Poor women and children are most at risk from traffickers
A rights activist and Caritas have teamed up to work for the safe return of 24 women who were trafficked to Lebanon last year and allegedly sexually and physically abused while employed as domestic workers.
Rosaline Costa, coordinator of Hotline Human Rights Bangladesh, along with Caritas Lebanon have so far succeeded in repatriating one of the women, Rajeda Begum, who returned home last week.
Costa said this week that they were trying to repatriate the other 23 women currently being held by police or receiving care at a Caritas Lebanon shelter.
All were lured by an agent from a local recruiting agency with the promise of a high-end job in Lebanon.
Begum and the others flew to Beirut on August 27 last year and within a few days her family at home lost contact with her.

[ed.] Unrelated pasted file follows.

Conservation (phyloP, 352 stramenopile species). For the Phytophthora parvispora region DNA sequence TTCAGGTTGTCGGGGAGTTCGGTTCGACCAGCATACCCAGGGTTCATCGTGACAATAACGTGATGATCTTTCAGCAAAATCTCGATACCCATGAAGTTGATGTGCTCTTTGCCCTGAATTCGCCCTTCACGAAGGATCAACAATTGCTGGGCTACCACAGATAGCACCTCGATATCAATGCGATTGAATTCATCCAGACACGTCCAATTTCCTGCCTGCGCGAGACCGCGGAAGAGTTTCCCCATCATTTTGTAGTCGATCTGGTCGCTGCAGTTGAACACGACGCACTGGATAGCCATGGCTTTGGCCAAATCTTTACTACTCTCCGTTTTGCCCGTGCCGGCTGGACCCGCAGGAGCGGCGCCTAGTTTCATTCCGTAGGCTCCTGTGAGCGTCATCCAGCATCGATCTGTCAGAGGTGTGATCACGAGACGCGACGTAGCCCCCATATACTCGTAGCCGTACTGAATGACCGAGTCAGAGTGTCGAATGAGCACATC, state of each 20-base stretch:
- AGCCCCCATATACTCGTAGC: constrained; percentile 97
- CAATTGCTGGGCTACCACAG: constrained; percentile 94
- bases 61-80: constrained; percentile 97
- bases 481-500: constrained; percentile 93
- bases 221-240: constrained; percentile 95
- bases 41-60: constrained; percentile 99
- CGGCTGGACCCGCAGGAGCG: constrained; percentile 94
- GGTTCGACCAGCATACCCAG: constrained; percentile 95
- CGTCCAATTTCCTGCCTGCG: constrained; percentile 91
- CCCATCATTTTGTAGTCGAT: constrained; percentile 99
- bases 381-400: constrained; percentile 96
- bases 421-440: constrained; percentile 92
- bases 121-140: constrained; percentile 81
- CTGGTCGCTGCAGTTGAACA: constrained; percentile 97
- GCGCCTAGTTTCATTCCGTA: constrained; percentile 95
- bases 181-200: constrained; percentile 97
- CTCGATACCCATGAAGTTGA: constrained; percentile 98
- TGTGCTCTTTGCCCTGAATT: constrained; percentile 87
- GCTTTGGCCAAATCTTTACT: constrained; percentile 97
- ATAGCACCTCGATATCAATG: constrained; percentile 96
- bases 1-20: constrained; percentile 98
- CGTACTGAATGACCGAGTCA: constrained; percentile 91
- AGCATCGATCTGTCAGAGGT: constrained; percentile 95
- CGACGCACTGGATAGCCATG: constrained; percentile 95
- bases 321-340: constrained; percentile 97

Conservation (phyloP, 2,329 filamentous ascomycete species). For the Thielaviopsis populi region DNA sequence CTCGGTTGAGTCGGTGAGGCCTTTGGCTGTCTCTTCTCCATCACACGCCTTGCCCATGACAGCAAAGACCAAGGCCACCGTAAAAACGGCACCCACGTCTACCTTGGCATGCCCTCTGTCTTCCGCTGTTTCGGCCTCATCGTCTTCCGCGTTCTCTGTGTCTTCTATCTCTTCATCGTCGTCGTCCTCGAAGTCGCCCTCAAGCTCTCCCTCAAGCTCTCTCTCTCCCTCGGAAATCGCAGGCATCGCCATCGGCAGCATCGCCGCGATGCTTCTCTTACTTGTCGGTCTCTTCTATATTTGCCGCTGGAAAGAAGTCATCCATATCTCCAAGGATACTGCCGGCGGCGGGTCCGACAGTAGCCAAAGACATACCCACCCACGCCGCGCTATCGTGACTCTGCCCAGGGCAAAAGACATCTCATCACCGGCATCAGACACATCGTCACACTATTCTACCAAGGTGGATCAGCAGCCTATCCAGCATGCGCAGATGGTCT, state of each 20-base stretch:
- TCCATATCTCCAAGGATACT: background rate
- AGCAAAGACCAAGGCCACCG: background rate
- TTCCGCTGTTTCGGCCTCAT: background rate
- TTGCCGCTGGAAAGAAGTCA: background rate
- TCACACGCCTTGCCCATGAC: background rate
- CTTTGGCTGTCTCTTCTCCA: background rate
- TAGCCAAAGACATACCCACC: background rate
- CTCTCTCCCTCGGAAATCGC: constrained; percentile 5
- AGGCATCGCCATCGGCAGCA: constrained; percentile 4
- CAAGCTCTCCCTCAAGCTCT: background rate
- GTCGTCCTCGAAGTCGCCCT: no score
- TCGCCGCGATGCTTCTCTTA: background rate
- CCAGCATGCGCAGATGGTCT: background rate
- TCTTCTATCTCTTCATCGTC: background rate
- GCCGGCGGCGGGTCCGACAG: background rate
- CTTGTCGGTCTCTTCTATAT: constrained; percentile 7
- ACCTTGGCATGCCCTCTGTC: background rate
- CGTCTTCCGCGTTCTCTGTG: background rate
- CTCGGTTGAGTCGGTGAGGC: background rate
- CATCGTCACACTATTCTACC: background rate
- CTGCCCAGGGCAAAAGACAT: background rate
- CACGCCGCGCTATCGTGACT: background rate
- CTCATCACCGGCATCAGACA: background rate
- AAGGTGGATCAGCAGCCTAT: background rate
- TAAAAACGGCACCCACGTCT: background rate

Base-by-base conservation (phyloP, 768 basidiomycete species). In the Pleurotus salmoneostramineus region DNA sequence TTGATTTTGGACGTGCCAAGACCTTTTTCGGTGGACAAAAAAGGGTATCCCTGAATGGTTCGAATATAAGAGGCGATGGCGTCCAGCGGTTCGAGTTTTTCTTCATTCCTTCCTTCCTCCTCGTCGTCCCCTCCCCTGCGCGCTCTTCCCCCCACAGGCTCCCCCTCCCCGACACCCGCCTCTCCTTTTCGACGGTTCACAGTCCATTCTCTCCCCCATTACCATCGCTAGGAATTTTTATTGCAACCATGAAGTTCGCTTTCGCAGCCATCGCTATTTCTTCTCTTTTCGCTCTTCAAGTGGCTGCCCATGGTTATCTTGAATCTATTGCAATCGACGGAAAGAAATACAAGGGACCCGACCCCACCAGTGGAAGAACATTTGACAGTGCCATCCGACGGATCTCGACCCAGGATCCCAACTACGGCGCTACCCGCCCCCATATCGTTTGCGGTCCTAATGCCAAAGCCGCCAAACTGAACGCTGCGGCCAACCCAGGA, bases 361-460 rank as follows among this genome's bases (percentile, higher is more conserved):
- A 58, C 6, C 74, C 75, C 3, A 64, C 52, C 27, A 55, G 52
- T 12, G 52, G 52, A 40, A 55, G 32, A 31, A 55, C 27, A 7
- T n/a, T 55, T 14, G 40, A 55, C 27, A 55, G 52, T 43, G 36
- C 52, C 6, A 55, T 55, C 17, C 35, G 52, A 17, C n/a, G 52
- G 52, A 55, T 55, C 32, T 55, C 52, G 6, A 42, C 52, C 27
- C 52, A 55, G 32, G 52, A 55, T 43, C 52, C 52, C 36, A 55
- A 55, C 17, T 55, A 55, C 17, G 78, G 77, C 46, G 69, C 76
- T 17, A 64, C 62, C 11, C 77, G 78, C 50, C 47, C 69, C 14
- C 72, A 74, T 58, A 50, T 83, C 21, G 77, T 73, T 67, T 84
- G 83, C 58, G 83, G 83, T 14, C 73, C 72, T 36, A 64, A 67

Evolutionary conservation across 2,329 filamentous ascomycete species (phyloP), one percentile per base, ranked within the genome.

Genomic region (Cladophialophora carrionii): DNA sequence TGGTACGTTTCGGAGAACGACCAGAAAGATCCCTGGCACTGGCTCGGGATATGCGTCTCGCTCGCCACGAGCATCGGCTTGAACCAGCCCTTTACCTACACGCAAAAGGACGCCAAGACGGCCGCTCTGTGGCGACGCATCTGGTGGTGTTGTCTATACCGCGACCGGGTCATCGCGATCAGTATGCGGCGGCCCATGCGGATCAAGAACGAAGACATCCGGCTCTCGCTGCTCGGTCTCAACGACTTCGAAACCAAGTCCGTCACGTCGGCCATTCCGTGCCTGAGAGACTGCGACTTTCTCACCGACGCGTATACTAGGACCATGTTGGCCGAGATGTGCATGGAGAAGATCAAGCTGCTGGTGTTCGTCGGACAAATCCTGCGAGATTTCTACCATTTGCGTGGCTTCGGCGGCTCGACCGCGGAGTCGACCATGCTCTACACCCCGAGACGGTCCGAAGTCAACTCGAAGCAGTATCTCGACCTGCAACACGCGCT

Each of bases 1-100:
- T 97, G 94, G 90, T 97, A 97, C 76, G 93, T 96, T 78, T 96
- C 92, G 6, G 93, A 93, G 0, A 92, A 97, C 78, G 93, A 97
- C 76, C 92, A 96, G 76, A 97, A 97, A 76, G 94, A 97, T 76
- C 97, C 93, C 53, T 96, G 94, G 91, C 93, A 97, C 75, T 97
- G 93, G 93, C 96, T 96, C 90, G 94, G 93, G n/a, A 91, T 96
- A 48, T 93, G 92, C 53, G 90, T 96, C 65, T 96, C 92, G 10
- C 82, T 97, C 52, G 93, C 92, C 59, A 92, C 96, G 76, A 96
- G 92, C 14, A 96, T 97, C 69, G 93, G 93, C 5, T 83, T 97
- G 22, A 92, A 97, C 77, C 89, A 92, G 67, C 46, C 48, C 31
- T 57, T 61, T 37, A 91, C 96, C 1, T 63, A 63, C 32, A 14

On 3 October she called home and told her family she had been taken to a house upon arrival at Lebanon but soon afterward was sexually assaulted and beaten up. She later managed to escape and went to the Lebanese police.
The police took her into protective custody and later placed her in the care of Caritas Lebanon.
Costa became involved when Begum’s husband approached her to help him get his wife home after his appeals to authorities fell on deaf ears, he said.
As for the other women, Costa said her organization hopes to repatriate them soon.
“I condemn those involved in such heinous crimes like human trafficking. We can’t tolerate criminals who trade human beings, exploiting their poverty and innocence. They must be prosecuted,” Costa said of the agencies that sent the women to Lebanon.
Rafique Enterprise, the Dhaka agency that recruited Begum, denied any involvement with trafficking when contacted, and accused Begum of being a thief.
“Rajeda Begum was sent to Lebanon and employed in due process. This woman is greedy and left her employer’s house after stealing valuables. After she was caught by the police she told this false story,” said Rafiquzzaman Khan, the owner.
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